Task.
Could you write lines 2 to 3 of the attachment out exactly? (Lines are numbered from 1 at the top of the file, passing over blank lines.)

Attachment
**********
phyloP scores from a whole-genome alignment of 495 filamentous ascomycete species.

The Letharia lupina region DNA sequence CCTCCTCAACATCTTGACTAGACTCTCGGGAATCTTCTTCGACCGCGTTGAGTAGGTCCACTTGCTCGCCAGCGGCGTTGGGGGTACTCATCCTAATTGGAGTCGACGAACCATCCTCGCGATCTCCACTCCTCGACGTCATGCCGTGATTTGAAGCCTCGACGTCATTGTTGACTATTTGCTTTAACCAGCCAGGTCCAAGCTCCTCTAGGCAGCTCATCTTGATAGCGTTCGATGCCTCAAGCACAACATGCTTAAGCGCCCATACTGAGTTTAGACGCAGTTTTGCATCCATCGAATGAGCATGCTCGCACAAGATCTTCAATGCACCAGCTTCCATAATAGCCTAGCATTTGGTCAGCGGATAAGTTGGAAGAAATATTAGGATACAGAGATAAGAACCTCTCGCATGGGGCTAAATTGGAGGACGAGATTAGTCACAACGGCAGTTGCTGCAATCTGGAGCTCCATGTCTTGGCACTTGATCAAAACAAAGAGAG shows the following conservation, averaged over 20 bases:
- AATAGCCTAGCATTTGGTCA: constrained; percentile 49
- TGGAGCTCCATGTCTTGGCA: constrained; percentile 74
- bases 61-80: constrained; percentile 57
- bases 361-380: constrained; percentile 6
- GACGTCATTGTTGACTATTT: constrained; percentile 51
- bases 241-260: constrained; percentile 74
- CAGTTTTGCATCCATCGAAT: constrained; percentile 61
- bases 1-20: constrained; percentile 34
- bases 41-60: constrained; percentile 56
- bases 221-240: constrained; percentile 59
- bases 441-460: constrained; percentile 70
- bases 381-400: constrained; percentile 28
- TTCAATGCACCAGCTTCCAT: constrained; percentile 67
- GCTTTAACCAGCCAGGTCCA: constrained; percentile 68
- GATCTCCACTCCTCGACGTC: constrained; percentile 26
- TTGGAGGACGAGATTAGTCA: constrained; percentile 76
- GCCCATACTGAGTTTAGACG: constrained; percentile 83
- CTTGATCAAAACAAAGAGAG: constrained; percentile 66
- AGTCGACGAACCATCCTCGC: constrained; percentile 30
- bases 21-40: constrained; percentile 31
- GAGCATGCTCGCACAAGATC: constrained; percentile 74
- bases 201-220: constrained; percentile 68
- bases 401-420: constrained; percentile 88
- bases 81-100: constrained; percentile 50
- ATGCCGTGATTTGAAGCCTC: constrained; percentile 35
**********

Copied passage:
The Letharia lupina region DNA sequence CCTCCTCAACATCTTGACTAGACTCTCGGGAATCTTCTTCGACCGCGTTGAGTAGGTCCACTTGCTCGCCAGCGGCGTTGGGGGTACTCATCCTAATTGGAGTCGACGAACCATCCTCGCGATCTCCACTCCTCGACGTCATGCCGTGATTTGAAGCCTCGACGTCATTGTTGACTATTTGCTTTAACCAGCCAGGTCCAAGCTCCTCTAGGCAGCTCATCTTGATAGCGTTCGATGCCTCAAGCACAACATGCTTAAGCGCCCATACTGAGTTTAGACGCAGTTTTGCATCCATCGAATGAGCATGCTCGCACAAGATCTTCAATGCACCAGCTTCCATAATAGCCTAGCATTTGGTCAGCGGATAAGTTGGAAGAAATATTAGGATACAGAGATAAGAACCTCTCGCATGGGGCTAAATTGGAGGACGAGATTAGTCACAACGGCAGTTGCTGCAATCTGGAGCTCCATGTCTTGGCACTTGATCAAAACAAAGAGAG shows the following conservation, averaged over 20 bases:
- AATAGCCTAGCATTTGGTCA: constrained; percentile 49